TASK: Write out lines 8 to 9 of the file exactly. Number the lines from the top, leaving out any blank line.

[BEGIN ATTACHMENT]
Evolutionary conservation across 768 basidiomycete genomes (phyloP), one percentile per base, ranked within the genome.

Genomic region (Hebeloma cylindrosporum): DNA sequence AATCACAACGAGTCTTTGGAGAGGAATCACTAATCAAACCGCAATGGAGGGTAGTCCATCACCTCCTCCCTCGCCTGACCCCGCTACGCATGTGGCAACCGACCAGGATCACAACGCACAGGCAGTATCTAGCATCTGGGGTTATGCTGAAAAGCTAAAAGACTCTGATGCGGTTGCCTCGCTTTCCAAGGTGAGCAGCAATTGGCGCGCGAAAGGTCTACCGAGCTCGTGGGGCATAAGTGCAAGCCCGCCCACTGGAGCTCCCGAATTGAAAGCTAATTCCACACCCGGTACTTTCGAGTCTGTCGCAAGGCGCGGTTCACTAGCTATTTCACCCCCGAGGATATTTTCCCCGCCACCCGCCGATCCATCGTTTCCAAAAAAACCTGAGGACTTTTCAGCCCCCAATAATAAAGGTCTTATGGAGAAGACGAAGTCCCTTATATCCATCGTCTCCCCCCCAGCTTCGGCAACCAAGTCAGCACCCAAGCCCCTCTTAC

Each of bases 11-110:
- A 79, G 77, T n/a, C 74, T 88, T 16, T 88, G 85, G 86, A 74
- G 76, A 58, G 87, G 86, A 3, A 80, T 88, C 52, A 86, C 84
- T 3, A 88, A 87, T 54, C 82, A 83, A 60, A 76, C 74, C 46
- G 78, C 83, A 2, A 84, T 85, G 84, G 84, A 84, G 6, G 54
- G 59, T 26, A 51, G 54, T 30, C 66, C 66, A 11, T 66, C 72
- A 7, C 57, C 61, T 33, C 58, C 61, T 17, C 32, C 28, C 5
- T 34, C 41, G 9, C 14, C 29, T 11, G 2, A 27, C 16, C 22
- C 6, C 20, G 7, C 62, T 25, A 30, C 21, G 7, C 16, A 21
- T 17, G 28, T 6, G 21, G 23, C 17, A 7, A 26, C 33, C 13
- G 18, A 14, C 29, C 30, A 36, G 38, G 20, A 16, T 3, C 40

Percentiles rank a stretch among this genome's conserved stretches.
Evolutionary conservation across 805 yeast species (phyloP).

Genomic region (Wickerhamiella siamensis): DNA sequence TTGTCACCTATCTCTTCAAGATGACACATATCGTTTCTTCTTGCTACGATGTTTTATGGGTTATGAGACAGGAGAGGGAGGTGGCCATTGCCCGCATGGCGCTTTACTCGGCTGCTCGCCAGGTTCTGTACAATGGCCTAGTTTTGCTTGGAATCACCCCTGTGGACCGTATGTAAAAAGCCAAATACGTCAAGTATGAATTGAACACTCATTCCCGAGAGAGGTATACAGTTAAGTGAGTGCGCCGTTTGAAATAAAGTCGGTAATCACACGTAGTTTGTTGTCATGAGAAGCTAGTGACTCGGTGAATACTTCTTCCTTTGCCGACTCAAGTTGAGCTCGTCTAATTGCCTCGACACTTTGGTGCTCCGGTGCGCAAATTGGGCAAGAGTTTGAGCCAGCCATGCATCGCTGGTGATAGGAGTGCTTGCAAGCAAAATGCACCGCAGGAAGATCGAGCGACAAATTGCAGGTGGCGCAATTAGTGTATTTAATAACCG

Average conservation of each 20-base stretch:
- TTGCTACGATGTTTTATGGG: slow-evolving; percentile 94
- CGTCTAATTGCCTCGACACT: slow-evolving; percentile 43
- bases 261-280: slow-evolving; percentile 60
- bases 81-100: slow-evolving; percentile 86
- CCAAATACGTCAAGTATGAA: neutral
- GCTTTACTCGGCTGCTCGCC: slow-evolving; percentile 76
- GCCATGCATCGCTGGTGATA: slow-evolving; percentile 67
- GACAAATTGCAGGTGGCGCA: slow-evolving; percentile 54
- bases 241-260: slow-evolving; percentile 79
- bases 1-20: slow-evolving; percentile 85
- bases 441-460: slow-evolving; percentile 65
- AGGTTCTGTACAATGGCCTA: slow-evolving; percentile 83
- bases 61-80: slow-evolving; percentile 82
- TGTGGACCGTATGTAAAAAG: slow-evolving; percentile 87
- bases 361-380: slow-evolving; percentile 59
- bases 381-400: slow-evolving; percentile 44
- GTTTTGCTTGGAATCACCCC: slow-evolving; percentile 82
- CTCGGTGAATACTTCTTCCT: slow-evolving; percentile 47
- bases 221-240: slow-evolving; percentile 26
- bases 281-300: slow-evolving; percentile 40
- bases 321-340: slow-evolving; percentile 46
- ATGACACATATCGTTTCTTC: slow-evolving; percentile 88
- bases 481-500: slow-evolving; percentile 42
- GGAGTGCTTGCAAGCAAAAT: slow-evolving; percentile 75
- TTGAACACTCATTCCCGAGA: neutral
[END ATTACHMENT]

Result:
- G 59, T 26, A 51, G 54, T 30, C 66, C 66, A 11, T 66, C 72
- A 7, C 57, C 61, T 33, C 58, C 61, T 17, C 32, C 28, C 5